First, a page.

The Chrysler Center is located on 42nd Street between Lexington and Third Avenue on the east side of Midtown Manhattan. Built in 1930, the building underwent purchase and renovation in 1998 with completion by mid-2000 creating a total rental area of 2,062,772 square feet. Amazing 360-degree views of Manhattan and the outlying area overlooking the East River, Central Park, Times Square, and Grand Central Terminal.

Still want to learn more? Consider checking out the following links:
http://www.tishmanspeyer.com/properties/chrysler-center
http://untappedcities.com/2015/02/19/top-10-secrets-of-the-chrysler-building-in-nyc/10/

 

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“Neuschwanstein Castle” by Department 56

Neuschwanstein Castle

“Seven weeks after the death of King Ludwig II in 1886, Neuschwanstein was opened to the public. The shy king had built the castle in order to withdraw from public life – now vast numbers of people came to view his private refuge. Today Neuschwanstein is one of the most popular of all the palaces and castles in Europe. Every year 1.4 million people visit “the castle of the fairy-tale king”. In the summer around 6,000 visitors a day stream through rooms that were intended for a single inhabitant.”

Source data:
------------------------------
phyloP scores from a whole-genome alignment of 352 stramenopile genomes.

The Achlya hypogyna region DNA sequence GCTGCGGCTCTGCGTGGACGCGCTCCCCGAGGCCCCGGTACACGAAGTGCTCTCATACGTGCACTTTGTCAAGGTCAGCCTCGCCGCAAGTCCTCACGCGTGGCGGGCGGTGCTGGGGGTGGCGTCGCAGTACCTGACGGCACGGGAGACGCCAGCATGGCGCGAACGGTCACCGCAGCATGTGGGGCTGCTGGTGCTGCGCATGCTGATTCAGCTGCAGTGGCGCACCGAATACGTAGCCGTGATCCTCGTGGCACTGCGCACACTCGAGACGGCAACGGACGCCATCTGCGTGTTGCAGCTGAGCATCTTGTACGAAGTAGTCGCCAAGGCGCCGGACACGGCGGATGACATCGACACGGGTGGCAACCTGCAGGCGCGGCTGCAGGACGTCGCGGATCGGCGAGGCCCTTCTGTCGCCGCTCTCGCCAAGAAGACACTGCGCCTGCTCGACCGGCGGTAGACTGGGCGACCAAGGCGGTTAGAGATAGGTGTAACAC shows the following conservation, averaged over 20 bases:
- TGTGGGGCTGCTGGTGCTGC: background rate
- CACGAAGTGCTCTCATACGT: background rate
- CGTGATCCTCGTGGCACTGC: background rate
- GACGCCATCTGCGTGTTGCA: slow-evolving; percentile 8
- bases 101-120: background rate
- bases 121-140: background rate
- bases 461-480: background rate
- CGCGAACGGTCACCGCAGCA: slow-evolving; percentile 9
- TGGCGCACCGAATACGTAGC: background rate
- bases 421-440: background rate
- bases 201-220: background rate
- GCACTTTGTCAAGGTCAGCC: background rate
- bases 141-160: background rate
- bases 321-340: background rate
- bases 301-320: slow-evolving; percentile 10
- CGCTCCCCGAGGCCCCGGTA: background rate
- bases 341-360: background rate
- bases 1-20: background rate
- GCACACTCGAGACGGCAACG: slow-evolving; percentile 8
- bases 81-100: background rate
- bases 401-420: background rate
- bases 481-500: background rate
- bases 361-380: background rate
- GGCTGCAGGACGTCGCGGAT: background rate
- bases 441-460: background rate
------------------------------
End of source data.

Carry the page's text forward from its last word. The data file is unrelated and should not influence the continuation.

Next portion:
Still want to learn more? Consider checking out the following links:
http://www.neuschwanstein.de/englisch/palace/
http://www.schloesser.bayern.de/englisch/palace/objects/neuschw.htm

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2 Comments

  • Lisa Brennan

    November 26, 2017 at 4:56 pm Reply

    Do you know what other Frank Lloyd Wright houses will become part of the Architecture Collection for Department 56? I’m interested in the Robie House and Falling Water.

  • Stephen Andersson

    December 9, 2017 at 1:27 pm Reply

    Although I agree with Ms. Bennan, that the Robie or Falling Water houses would be great additions, I would propose the Charnley-Persky House in Chicago. This is a house done by the master, Louis Sullivan, and his young assistant, Frank Lloyd Wright. It has been called the first truly modern house, and would fit nicely in the Department 56 architecture series.